In “El lugar secreto que alberga los tesoros del arte y la cultura puertorriqueña” [The secret place that houses treasures of Puerto Rican art and culture], Aixa Sepúlveda (NotiCel) writes about the Institute of Puerto Rican Culture’s Visual Arts Program and their Art Collections Depot of the Unit [El Depósito de Arte de Unidad de Colecciones]. Many thanks to Peter Jordens for sharing the links shown below; see links to read the original, full article and watch video.
Four rooms with high ceilings, whose doors face each other, shelter more than 60,000 works by great Puerto Rican artists, documenting the history of our country. It is a history told through paintings, carvings, sculptures, drawings, military effects, furniture, and textiles, just to mention a few.
The Art Depot of the Collections Unit [El Depósito de Arte de Unidad de Colecciones], part of the Visual Arts program of the Institute of Puerto Rican Culture (ICP), holds thousands of works that have been acquired or donated to the Institute and that become part of the cultural heritage of Puerto Rico.
This place, whose location is kept secret for obvious reasons, is a feast for history lovers, whether they enjoy art or not. Once the security door opens, you walk through a space characterized by extreme cleanliness. One can feel the temperature variations in each room—controlled with the purpose of keeping each piece of artwork in excellent conditions.
One of the rooms shelters more than 800 works that are part of one of 11 collections that are preserved in the warehouse. Each one is hung on high-density rails, which protect them from non-catastrophic earth movements, all organized by numbers. Almost as if it were a human being, each painting has a number that identifies it and its destination, in the case that it will be borrowed for an exhibition. Its information is stored carefully on a sheet and in a database that guarantees its security.
On one of those rails you can see, for example, the historical documentation of the Spanish-American War through the paintings of Manuel Jordán. As a chronicler of his time, the artist transports the contemporary audience to the scene of the 1898 war with his painting “Scene of the Hispano-American War,” in which two warships can be seen in the middle of a bombing. The scene is observed from some point in Cataño.
A nearby rail also carries 22 of José Campeche’s paintings, among which is the famous piece “El Niño Juan Pantaleón Avilés,” which shows a naked child born without arms and with deformed legs whose portrait was painted at the request of Bishop Arizmendi in 1806.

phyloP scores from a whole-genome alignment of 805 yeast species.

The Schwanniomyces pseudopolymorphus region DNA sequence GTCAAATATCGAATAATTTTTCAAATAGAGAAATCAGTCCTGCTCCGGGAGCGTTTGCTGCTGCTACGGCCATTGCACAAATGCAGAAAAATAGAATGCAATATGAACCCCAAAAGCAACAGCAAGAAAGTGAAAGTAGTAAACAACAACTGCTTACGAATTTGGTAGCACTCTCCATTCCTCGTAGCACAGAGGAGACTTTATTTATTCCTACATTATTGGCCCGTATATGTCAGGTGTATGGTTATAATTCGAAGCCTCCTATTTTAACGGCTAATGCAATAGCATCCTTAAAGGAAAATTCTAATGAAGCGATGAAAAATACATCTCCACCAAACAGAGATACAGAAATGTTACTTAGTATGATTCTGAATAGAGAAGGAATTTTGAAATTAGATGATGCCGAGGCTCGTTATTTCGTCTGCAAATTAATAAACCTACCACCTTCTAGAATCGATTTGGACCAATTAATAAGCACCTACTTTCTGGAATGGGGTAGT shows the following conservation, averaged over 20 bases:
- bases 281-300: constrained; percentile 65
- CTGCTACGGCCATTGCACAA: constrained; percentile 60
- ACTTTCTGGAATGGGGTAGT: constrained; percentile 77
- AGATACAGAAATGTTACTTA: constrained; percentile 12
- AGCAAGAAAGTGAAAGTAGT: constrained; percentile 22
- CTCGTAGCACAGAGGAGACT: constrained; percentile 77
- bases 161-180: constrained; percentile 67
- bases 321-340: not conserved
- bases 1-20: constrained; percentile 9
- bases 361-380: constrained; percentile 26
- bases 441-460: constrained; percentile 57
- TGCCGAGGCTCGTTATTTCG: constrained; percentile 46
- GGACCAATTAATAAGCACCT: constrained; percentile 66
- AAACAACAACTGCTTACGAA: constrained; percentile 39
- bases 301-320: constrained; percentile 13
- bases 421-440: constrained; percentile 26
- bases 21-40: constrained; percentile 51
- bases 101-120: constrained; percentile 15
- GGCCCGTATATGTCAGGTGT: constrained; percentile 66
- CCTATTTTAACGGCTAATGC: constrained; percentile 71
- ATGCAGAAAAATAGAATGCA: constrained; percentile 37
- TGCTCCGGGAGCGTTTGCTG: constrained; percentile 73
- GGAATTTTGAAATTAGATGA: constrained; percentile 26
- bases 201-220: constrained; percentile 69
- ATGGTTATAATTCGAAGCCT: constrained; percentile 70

On another, we find the works of Consuelo Peralta, an artist who appeared around Campeche’s time, but about whom little information exists because of the scarce importance that was afforded to the women of the time.
In the adjoining room, furniture, armchairs, tables and tableware, among other objects, transport us along a historical journey, for many, perhaps, a voyage of nostalgia. There we can find leather furniture, some engraved with the Spanish coat of arms, and others worked in [traditional] wickerwork, showing the evolution towards a material that is fresher for the Caribbean climate. Among the furniture collections of greater antiquity are those of Guayama’s Casa Ledé (1850) and Ponce’s Casa Margarida.
In the coldest spaces in the depot are preserved all works on paper. [. . .] Many of the posters kept on acid-free paper, to ensure their preservation, show coldly some of the battles that were left abandoned in time. This is seen in the poster of the film “Modesta,” made by the Community Education Division of the Department of Public Instruction (DIVEDCO) in the 1950s. The poster of this film, which participated in the Cannes Festival, shows a drawing of a bitter woman with a smaller image of a man with a hostile gesture to illustrate the topic of gender violence.
In the same vein, there is the poster of the film “Juan sin seso,” in which a critique is made of those minds that responded blindly and unquestioningly to the press and television advertising in a recently industrialized Puerto Rico.
[. . .] “The Visual Arts program receives funding from the Institute of Puerto Rican Culture, which in turn feeds on funds from the central government. In a climate of fiscal austerity, all the agencies have suffered and the ICP has not been the exception. In 2017, we had a 90% cut and, in 2018, we sponsored many cultural activities to promote culture through all its manifestations with federal funds. We are designing a business model to receive aid from central government funds and federal funds that may help us move forward,” explained interim director of the Institute’s Visual Arts Program, María del Mar Caragol Rivera.
“The cultural heritage we have here offers us a window into the past that allows us to understand who we are, where we come from, and where we are going. And [it expresses] that, undoubtedly, [these cultural products] are part of the idiosyncrasy of a country, and part of that idiosyncrasy is to define us as a culture. It is important that we preserve these works and make them available through different means, so that other people can understand more deeply what makes our history so important as Caribbean people,” she concluded.
Excerpts translated by Ivette Romero. For full article, see https://www.noticel.com/vida/el-lugar-secreto-que-alberga-los-tesoros-del-arte-y-la-cultura-puertorriquena/1065845197
See “La ‘bóveda’ del ICP: una ventana a nuestra historia” (5-minute video) at